Coffee, java, a cup o’ joe, or sniff, sniff, the afternoon tea and scones. The world runs on the caffeine molecule in coffee and to a lesser extent, tea. Tea is the more ceremonial elixir and coffee the more blue collar but underlying of both is… caffeine. And this is the focus of Michael Pollan’s book. As a self-confessed coffee-fiend I found the historical and social angles of his story fascinating. And this is my book review of Caffeine: How Caffeine Created the Modern World.
Whether you make a daily pilgrimage to Starbucks, have a drip coffeepot, or indulge in the slow-motion popular cold-brewing coffee process, you are mainstream if you indulge in coffee or tea. You are an addict but socially and legally benign.
A Brief History of Coffee
Pollan traces the history of coffee and tea consumption from their roots to how they transformed economies, cultures, and the workplace. Coffee as we know it today can trace its heritage back centuries to the ancient coffee forests on the Ethiopian plateau.
Coffee was a social beverage. It was not only enjoyed in homes, but also in the many public coffee houses, called qahveh khaneh, which began to appear in cities across the Near East. The popularity of the coffee houses was unequaled and people frequented them for all kinds of social activity. European travelers to the Near East brought back stories of an unusual dark black beverage. By the 17th century, coffee had made its way to Europe and was becoming popular across the continent.
In the year 1714, the Mayor of Amsterdam presented a gift of a young coffee plant to King Louis XIV of France. The King mandated that it be planted in the Royal Botanical Garden in Paris. Then in 1723, a young navy officer, Gabriel de Clieu, secretly obtained a seedling from the King’s cherished plant. In spite of a difficult voyage, complete with horrendous weather, a saboteur who tried to destroy the seedling, and a pirate attack, he was able to transport it safely to Martinique.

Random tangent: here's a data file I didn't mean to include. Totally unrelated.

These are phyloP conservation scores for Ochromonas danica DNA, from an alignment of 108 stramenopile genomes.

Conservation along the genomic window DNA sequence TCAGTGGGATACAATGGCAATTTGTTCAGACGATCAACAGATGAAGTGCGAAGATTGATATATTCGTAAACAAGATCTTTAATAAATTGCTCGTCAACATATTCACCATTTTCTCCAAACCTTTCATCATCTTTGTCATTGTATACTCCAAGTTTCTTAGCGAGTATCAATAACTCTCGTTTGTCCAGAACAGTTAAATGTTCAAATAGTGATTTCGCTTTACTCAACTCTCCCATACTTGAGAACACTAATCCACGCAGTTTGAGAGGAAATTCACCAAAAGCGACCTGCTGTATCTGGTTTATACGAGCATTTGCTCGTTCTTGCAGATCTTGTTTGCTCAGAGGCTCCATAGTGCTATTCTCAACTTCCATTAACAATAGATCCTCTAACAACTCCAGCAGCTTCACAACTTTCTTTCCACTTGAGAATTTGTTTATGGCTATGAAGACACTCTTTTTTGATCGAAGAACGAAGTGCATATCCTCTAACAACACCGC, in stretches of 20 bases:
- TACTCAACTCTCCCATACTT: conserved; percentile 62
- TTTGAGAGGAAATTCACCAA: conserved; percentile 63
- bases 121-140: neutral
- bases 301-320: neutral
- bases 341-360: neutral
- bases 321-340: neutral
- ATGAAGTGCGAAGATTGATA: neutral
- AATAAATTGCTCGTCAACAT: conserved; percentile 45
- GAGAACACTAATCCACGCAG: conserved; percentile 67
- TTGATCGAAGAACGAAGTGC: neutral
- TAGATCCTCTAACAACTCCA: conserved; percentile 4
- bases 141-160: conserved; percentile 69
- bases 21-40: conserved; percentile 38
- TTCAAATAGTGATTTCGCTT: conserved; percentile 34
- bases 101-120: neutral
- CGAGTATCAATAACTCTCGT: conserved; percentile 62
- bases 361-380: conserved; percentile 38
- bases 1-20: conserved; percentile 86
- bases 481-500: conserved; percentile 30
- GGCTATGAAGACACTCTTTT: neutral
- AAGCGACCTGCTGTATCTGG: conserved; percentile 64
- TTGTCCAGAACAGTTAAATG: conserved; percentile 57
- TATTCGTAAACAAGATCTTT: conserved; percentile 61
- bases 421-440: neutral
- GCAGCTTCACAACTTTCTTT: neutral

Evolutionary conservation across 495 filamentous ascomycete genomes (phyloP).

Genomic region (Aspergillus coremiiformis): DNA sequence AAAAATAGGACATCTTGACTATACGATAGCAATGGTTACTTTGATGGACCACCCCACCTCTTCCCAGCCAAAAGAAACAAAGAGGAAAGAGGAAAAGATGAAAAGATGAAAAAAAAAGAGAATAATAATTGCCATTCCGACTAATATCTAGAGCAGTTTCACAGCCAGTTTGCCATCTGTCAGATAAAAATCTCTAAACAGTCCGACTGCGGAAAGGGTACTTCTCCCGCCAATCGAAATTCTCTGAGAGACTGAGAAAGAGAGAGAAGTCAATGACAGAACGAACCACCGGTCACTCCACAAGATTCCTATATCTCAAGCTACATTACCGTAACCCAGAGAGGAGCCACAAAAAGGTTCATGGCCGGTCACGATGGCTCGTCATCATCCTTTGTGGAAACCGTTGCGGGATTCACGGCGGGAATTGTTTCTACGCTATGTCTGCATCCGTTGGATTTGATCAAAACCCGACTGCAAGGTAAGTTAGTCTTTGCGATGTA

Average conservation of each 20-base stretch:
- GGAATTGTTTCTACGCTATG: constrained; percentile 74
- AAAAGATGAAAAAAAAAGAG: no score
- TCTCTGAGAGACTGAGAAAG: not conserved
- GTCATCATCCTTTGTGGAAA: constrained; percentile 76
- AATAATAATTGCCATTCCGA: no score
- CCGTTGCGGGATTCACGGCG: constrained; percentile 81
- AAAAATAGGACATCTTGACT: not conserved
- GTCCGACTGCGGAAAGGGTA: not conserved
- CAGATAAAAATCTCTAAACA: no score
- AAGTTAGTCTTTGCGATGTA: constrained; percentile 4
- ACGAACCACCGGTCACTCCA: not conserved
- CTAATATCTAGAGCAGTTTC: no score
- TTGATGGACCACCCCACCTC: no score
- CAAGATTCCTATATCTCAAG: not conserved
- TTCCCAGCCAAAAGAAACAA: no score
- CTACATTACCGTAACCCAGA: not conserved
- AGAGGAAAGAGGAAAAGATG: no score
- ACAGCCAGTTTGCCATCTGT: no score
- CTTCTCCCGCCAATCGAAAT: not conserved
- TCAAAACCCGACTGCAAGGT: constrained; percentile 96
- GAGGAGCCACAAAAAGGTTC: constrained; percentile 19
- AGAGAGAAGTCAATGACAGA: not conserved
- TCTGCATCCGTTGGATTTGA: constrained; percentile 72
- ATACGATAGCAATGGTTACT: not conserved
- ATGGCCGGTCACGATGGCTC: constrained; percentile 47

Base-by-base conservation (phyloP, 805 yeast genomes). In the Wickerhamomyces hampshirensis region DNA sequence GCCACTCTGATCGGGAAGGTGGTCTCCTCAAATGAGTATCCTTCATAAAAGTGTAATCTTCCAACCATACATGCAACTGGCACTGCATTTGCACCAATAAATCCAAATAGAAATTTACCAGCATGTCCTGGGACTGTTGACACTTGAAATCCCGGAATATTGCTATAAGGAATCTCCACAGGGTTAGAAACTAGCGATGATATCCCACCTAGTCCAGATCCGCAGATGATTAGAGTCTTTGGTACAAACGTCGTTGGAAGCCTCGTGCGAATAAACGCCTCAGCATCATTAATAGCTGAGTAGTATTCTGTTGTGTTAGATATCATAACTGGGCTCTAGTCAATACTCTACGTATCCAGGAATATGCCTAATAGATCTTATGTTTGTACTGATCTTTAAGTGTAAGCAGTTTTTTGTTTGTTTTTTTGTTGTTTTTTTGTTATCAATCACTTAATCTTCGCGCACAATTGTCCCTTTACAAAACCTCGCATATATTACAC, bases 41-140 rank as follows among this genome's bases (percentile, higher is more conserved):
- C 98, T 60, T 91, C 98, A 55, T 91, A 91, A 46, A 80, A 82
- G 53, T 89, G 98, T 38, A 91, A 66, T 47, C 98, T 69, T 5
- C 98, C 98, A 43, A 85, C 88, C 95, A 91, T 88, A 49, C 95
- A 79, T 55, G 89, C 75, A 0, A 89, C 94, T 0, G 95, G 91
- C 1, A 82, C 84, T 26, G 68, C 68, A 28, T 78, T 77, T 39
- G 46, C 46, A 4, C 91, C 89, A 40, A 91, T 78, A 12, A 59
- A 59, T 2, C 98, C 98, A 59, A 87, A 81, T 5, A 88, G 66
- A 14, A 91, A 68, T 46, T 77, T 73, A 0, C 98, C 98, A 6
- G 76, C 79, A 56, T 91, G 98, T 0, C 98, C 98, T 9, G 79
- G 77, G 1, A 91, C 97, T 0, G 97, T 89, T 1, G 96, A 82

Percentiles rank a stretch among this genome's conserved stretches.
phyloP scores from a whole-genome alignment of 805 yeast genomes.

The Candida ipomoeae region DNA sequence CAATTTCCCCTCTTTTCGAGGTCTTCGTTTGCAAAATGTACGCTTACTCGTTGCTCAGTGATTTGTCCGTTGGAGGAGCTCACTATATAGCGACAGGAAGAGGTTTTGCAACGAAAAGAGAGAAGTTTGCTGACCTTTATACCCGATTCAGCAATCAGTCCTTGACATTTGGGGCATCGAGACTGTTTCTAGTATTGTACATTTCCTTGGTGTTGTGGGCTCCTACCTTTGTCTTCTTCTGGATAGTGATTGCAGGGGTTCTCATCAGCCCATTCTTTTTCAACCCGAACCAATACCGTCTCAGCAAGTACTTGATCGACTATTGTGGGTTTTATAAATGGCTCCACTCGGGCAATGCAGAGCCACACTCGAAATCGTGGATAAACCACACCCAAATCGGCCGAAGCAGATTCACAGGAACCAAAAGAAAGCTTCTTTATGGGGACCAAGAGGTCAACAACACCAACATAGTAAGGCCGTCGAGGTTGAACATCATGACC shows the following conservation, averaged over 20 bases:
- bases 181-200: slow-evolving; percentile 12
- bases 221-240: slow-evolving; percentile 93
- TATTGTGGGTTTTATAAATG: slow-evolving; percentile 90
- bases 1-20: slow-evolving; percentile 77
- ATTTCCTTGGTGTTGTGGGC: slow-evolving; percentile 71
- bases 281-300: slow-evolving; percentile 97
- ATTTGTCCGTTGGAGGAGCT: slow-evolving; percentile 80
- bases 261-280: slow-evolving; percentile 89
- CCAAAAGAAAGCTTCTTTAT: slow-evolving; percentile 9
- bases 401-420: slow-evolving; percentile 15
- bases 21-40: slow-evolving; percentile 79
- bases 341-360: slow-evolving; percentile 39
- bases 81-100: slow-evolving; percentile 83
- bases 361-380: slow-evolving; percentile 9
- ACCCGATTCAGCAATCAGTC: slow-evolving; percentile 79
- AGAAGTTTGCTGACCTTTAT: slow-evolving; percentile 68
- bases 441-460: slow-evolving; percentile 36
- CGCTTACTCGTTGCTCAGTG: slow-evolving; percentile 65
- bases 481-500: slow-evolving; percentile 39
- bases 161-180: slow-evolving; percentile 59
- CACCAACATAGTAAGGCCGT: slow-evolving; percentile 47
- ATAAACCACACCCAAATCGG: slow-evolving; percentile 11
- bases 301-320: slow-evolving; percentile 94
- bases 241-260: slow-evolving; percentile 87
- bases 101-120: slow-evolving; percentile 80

From there, it couldn’t be stopped. Once planted, the seedling did not only thrive, but it’s credited with the spread of over 18 million coffee trees on the island of Martinique in the next 50 years. Even more incredible is that this seedling was the parent of all coffee trees throughout the Caribbean, South, and Central America. You’re welcome Juan Valdez, you imaginary Madison Avenue caricature.
Michael Pollan, an Experiment of One
To research and write this book, Pollan shunned coffee so he could write and document caffeine as, yes, a drug, albeit less harmful than say, meth. He also relates his experience of re-acquainting himself with it at the end of the experiment.
If you are like most of us, you take coffee, tea, soda, and the essential ingredient, caffeine, for granted. But a close reading (or in my case, listening to) of this book will educate and surprise you. From a war-time tie manufacturer who increased production via “coffee-breaks” to how London-coffee houses became the places to be for stock tips, you will be amazed how this caffeine molecule transformed the world. Without you noticing.
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About the Author:
Kelly R. Smith is an Air Force veteran and was a commercial carpenter for 20 years before returning to night school at the University of Houston where he earned a Bachelor’s Degree in Computer Science. After working at NASA for a few years, he went on to develop software for the transportation, financial, and energy-trading industries. He has been writing, in one capacity or another, since he could hold a pencil. As a freelance writer now, he specializes in producing articles and blog content for a variety of clients. His personal blog is at I Can Fix Up My Home Blog where he muses on many different topics.
3 Replies to “Caffeine: How Caffeine Created the Modern World by Michael Pollan–a Book Review”
Can’t do without my espresso in the morning. Don’t want to go to Starbucks because of the virus so now I make it at home. It’s better than store bought 😉
Oh me too. I get my beans from Black Rifle Coffee and grind my own. With garden-fresh mint.
I’m a tea drinker myself. Hot in the winter, iced in the summer. Works out well.